In Star Trek: Into Darkness, Abrams indeed went where no one has gone before in the franchise; he made Kirk human. In other words, unlike the all-knowing sex god James T. Kirk portrayed by William Shatner, Abrams’s Kirk (Chris Pine) is more humble, still looking for his niche, still enamored by the glory of the captain’s chair. When Kirk is demoted to first officer by Admiral Pike after violating the Prime Directive on Nibiru by flying the Enterprise out of an ocean in front of a group of stone-age aliens, it is difficult not to see Kirk’s overwhelming disappointment and shame. He obviously hates his demotion — he is meant to be on the Enterprise. This is the first difference between Pine’s Kirk and Shatner’s Kirk; Shatner’s Kirk would have never shown such humility. He would have hijacked a ship and gone out to do whatever heroic thing was next on the agenda. But Pine’s Kirk is different; we can see and share in his love for the Enterprise and his crew. He is no longer the know-all icon of patriarchy, the man who can do no wrong and get away with breaking the rules. He gives up his life to realign the warp core and bring power back to a mangled Enterprise, saving the group from total destruction by an enemy starship. Abrams gives Kirk a new layer; underneath the snarkiness and iconic bravado, Kirk is insecure, afraid, devoted, and therefore, more relatable, and more able to grow.
Speaking of relatable, Abrams’s Spock (Zachary Quinto) redefines what it is to be half-human, half-Vulcan. In many ways, Quinto is the runaway star of this film. He is able to capture the sarcasm that Leonard Nimoy brought to Spock in the original television series, but pushes that a little further. In Star Trek: Into Darkness, we see how frustratingly annoying his avid rule-following and truthfulness can be. Most of the laughs that come from the dialogue in this film are a result of Spock’s interactions with other crewmembers (especially when he is sassy to Pike during a meeting about violating the Prime Directive, but insists that he is simply being logical). But Spock’s character also provides the most anguish, grief, and revenge. When Kirk dies of radiation in the containment chamber after realigning the warp core and Spock begins to cry at the loss of his greatest friend, it is as if all of his repressed Vulcan emotions radiate from the screen. I found myself crying too as I watched the swapped version of Spock’s death scene from Star Trek II: The Wrath of Khan (1982). It will remain one of the most moving filmic events in science fiction history.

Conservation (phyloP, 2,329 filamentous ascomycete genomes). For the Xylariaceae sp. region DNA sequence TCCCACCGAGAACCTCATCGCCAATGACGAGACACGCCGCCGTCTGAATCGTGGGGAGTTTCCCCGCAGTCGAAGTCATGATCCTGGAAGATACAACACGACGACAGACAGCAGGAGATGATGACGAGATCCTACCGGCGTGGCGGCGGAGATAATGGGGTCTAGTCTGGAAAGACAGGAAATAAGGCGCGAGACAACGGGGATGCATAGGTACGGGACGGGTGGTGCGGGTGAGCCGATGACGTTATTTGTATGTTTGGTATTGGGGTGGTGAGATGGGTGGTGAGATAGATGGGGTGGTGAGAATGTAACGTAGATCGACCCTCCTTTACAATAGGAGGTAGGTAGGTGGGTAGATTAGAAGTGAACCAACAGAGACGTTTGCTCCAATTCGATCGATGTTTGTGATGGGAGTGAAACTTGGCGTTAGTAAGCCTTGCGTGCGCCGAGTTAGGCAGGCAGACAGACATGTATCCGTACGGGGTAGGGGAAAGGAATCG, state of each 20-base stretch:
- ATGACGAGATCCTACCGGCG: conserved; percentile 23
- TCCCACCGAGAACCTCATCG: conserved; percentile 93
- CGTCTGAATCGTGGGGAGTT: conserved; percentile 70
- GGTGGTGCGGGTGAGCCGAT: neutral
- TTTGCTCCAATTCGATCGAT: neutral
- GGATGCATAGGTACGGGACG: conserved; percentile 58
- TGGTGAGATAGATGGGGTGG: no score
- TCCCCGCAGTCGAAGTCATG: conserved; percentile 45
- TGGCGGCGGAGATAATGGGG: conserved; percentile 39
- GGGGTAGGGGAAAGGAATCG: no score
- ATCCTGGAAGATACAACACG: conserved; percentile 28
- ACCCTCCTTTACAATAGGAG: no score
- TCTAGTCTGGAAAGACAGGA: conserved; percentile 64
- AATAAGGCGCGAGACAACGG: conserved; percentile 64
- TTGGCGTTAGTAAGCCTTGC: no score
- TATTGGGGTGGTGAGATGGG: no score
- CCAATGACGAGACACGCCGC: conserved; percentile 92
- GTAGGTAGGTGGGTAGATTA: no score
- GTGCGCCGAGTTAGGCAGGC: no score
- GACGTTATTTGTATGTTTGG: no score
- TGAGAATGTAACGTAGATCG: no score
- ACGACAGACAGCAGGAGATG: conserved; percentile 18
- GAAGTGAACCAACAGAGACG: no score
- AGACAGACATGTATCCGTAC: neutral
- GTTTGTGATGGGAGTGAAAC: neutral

Spock reveals his pent-up rage when he seeks revenge on Khan (Cumberbatch), and we begin to understand why Vulcans spent thousands of years learning to control their emotions. The fight scene between Spock and Khan was by far the most gratifying revenge of all (when Spock broke Khan’s arm after Khan said Spock didn’t have it in him to break a bone, I remember feeling the most exquisite sense of satisfaction). Spock’s bone-crunching, heart-breaking, blood-chilling, Vulcan nerve-pinching fury will forever redefine how we think about the typically non-violent Vulcan race. Quinto’s Spock, like Pine’s Kirk, is more complex, more relatable, and more exciting, precisely because it is possible to see his pain and empathize with his grief.
Now, about the return of the wrath of Khan… I am conflicted about Cumberbatch being the new face of Khan Noonien Singh, a.k.a. one of the most vicious villains in Star Trek history. In The Wrath of Khan, Ricardo Montalban portrayed the iconic villain and defined him as the sensual, bare-chested, longhaired trickster with maybe one or two facets to his personality. He was hell-bent on conquering, which is pretty scary if you think about it. But Cumberbatch, the tall, deep-voiced, pale-skinned man changed the image of Khan altogether. In Star Trek: Into Darkness, Khan is alien — something seems off about him. Evil seems to leak through what few wrinkles appear on his stone-like face. I am usually a big fan of Cumberbatch’s characters (like his role as Sherlock Holmes on BBC’s Sherlock), but his version of Khan really gave me the creeps.